Welcome English Learners. This is our second group of phrasal verbs. In this lesson I am going to introduce you to three new phrasal verbs. As always I will give you their definitions and example sentences. Your goal is to use them in a sentence every day this week. By the end of the week, you should be relatively comfortable with these phrasal verbs.
Ways to Use Your New Phrasal Verbs
You can practice these words in a few different ways. Here are some of the ways I suggest you practice.
- Use them in a conversation. This could be in class, or on the street, (if you live in an English speaking country).
- Try them out on a friend who is also learning English
- Write them in a sentence. You can post your sentence here in the comment section and I’ll correct what I can.
- Google the phrase to see how other people use it.
Just use the phrases every day, in whatever way you can.
This Week’s Phrasal Verbs
This week’s phrasal verbs are bounce back, back down, and keep around
Bounce back means to recover from a negative or difficult situation. Anytime something bad happens, if you are able to turn the situation around, or later be in a better place you have bounced back.
- Five years after losing her entire life savings to a scam, she had bounced back nicely and is on track to replenish her savings.
This phrasal verb is also often used when speaking about a woman who has just had a baby. In this case it’s saying that the new mom has lost or is losing her baby weight (or the weight she gained during her pregnancy).
- Wow, she had a baby five weeks ago. She’s really bounced back fast.
Back down means to change your mind, or to no longer keep your original stance or position. When someone backs down it’s not usually because they decided they were wrong on their own, it’s usually because someone else told them they were wrong. Usually when someone backs down they have said one thing, then perhaps someone else may have challenged them or told them they were wrong or lying, and this is followed by someone changing their mind or changing what they say.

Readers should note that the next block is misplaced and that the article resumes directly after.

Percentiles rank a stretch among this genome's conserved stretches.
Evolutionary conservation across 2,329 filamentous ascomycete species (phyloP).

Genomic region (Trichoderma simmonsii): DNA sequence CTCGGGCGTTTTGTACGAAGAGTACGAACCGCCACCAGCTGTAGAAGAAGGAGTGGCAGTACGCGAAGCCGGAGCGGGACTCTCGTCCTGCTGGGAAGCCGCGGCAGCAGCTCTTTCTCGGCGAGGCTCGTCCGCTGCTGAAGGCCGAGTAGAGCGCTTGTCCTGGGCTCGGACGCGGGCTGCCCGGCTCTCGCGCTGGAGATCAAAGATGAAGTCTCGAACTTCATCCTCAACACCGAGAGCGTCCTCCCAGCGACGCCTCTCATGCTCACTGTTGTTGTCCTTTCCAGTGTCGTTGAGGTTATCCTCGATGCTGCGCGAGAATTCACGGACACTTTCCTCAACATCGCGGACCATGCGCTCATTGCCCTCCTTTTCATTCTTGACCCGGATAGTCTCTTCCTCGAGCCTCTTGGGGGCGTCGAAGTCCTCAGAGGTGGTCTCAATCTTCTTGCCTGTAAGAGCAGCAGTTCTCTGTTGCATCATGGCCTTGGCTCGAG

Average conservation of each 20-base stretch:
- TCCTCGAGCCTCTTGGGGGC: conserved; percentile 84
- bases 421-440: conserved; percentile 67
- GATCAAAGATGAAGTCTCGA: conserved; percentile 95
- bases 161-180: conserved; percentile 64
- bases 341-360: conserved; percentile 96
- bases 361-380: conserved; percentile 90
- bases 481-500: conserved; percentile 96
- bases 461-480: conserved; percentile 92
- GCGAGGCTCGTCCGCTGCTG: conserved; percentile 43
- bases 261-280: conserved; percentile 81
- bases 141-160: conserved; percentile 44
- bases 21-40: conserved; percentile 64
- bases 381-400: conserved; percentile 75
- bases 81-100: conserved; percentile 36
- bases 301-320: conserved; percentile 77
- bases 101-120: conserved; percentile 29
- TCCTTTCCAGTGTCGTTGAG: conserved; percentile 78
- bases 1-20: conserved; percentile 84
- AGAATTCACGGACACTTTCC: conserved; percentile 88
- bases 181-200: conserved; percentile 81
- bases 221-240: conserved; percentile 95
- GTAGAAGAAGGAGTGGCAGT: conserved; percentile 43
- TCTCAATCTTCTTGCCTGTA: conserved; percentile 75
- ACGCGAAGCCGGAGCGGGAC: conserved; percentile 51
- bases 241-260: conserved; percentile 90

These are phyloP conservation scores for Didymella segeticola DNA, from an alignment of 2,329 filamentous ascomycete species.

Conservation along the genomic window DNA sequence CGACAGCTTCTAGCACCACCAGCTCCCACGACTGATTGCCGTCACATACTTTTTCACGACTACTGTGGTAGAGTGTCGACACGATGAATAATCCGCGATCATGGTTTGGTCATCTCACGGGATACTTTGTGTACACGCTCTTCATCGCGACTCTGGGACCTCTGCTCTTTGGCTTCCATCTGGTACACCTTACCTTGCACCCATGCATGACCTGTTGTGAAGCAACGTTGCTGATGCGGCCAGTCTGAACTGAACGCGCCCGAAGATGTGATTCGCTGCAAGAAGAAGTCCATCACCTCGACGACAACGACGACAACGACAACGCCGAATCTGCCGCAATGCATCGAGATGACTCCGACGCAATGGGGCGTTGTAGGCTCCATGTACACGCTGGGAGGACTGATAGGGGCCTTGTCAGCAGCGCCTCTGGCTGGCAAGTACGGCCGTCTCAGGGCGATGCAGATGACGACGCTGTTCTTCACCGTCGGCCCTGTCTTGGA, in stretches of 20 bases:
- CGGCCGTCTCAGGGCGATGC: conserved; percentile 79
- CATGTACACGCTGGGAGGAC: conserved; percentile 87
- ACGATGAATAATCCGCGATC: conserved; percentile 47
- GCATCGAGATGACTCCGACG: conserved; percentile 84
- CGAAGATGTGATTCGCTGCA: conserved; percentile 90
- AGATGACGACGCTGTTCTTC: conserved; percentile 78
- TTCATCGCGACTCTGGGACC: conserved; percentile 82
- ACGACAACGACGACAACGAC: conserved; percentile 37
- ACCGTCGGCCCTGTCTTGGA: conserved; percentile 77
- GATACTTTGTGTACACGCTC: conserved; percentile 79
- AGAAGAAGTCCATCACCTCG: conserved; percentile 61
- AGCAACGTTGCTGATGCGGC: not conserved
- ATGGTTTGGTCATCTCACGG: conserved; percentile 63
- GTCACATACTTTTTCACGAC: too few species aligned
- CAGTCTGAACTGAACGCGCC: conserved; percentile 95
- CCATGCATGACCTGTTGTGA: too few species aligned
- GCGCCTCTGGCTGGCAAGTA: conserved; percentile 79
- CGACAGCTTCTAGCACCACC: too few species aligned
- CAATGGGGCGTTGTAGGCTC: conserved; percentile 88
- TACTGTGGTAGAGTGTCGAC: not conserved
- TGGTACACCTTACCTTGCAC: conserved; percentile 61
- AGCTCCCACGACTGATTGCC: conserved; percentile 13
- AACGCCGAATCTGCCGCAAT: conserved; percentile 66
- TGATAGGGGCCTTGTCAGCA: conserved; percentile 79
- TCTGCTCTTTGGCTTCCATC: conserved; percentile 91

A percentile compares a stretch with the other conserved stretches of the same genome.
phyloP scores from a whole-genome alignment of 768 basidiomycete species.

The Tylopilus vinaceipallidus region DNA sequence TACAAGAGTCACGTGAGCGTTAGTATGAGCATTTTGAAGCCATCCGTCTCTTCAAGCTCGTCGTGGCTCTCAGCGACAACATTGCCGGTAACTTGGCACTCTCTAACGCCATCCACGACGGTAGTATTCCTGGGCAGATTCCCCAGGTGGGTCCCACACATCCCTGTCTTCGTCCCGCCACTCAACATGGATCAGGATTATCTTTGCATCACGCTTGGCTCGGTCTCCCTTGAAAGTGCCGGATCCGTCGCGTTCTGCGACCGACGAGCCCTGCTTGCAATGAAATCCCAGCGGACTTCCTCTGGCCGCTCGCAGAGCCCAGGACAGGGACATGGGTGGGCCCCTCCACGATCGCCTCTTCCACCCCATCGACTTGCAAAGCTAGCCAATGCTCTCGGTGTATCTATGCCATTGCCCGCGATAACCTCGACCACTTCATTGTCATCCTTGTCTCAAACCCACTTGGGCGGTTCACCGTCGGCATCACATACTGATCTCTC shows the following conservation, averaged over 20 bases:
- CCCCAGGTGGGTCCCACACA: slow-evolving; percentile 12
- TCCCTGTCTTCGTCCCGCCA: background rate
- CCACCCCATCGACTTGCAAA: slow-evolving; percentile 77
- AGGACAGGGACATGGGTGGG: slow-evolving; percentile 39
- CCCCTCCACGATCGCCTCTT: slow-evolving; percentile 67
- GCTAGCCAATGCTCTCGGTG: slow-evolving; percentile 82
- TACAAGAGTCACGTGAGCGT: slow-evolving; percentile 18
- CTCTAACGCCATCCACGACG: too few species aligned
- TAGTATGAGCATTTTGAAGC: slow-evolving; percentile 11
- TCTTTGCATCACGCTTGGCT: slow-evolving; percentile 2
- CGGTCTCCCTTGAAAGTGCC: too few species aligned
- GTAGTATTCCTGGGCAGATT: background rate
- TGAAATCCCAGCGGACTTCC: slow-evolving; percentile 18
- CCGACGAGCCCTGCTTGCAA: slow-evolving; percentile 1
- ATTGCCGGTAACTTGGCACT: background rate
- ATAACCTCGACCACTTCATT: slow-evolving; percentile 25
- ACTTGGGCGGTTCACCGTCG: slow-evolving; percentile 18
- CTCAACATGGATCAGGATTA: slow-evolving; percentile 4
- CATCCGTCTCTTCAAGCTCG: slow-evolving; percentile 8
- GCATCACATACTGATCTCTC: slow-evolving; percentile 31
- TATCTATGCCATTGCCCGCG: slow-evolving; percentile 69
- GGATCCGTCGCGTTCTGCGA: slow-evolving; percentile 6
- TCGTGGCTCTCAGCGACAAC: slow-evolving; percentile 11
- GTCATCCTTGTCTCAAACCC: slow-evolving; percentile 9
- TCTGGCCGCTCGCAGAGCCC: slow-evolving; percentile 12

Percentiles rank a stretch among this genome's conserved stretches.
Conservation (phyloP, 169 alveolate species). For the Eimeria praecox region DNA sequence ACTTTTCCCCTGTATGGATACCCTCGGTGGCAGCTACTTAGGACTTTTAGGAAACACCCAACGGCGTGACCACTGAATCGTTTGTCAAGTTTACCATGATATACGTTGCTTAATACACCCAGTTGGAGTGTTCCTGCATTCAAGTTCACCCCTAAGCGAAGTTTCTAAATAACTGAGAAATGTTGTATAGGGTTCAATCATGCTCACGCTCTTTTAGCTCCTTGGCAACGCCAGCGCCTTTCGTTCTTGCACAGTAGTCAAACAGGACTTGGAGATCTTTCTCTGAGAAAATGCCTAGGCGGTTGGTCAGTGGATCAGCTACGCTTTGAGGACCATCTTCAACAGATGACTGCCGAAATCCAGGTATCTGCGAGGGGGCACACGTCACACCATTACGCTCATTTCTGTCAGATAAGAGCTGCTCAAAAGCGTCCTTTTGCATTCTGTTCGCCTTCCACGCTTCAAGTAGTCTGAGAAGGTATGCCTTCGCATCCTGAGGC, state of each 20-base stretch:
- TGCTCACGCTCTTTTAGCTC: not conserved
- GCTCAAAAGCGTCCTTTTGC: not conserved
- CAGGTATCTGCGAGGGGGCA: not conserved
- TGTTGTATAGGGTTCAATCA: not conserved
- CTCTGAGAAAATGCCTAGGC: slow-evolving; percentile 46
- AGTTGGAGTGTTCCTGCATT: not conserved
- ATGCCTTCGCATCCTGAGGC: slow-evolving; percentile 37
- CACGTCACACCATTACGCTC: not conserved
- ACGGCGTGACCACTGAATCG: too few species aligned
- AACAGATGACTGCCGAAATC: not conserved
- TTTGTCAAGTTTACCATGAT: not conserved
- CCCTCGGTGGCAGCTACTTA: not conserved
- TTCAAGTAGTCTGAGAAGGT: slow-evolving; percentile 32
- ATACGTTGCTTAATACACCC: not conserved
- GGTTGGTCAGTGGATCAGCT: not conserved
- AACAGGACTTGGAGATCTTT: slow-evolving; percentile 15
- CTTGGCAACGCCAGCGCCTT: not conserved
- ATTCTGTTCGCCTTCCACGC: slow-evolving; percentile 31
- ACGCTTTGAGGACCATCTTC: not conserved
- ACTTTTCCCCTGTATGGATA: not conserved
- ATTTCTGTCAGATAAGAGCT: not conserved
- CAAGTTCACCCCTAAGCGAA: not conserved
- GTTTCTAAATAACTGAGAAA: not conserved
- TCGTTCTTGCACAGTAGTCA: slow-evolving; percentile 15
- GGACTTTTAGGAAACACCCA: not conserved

Back down can be used in a strictly verbal way, or it can be a way for someone to be much more aggressive. While back down does not involve physically touching someone, it can certainly be used with a raised voice while getting in someone’s face. So while one person may not be touching another, it can lead to that.
- For months he had said that he would produce evidence that his accusers were lying. Finally after so much time had passed and constantly being asked for the evidence, the man backed down from his original statement and said he would not challenge the validity of what his accusers said.
- I don’t care, what you say, I’m not backing down.
Keep around means to keep something near you, or to keep something close. It can refer to people or objects.
- Even though my sister moved across the country, I like to keep around pictures of when we were kids, so that I can feel like she’s still nearby.
- I like to keep around my old cell phones and use them as an alarm clock.
Check back on Mondays for more phrasal verbs.
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